Using available light (red or other to the eye)
If you think in terms of your desired result, a monochromatic red image, it will make sense to think in terms of B+W photography regardless of method used to achieve the red image. Light intensity and contrast in your scene become the primary factors to avoid the washed out look you are referring to. If you see a green object, a blue object, and a red object of similar lightness with your eyes, then shoot your image modified to nearly all red. This will make that original color differentiation nearly impossible (washed out). Notice shared image 2, there is an extremely high contrast from light to dark areas.
I also noticed that you mention setting the color temperature to 1500K and call it "correctly". Assuming this gives you a white balanced image you could move your color temperature into the 5000 to 6000 or even 7000 K range and see if it gives you a better result. I have a feeling it will look too orange or yellow for what you explained you want. To fix this, look for something similar to the Canon EOS cameras called a white balance shift. It allows a photographer to bias the colors in images in either blue, amber, magenta or green directions in camera. If you choose the amber and magenta directions you can alter the colors to become more rich in red and magenta.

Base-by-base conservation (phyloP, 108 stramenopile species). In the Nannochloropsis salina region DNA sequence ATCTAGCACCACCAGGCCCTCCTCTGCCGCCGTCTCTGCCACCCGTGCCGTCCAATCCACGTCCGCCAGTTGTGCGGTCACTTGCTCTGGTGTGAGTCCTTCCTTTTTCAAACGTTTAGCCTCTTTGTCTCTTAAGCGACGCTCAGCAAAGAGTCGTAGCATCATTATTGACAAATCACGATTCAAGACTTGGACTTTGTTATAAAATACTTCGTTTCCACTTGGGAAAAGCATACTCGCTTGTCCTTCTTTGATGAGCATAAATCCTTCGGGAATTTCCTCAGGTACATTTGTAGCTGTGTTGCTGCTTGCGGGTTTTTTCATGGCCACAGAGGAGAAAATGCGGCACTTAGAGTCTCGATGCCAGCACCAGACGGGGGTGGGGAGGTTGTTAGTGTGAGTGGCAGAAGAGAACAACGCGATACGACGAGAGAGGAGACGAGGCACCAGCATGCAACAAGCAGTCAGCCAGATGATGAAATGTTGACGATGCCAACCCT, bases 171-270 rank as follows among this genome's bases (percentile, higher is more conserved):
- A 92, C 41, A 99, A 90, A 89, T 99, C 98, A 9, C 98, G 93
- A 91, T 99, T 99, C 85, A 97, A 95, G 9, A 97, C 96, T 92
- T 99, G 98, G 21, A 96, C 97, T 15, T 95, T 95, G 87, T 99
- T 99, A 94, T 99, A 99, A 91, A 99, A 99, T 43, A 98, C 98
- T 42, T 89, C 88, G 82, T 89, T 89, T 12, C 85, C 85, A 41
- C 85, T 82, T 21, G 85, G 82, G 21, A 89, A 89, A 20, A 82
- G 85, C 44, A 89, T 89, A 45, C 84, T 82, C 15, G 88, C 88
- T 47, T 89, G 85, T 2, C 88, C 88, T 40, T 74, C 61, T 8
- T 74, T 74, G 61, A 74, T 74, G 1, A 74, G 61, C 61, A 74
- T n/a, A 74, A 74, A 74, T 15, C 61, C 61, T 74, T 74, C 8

Also, try lowering the exposure by 1 stop or 2 stops. This could more evenly distribute the saturation over the entire range of the histogram vs all in the highlights. Although, It's tough to say this accurately without seeing an example image.
Using a red filter
Using a red filter over the lens like Michael suggested is also a great option if your light source is not already a deep red. Still think in terms of B+W photography when lighting.
Doing it in post
Other good options outside the camera are to tint the image after shot, especially if you shoot in RAW. Use Photoshop or a number of other editing tools available.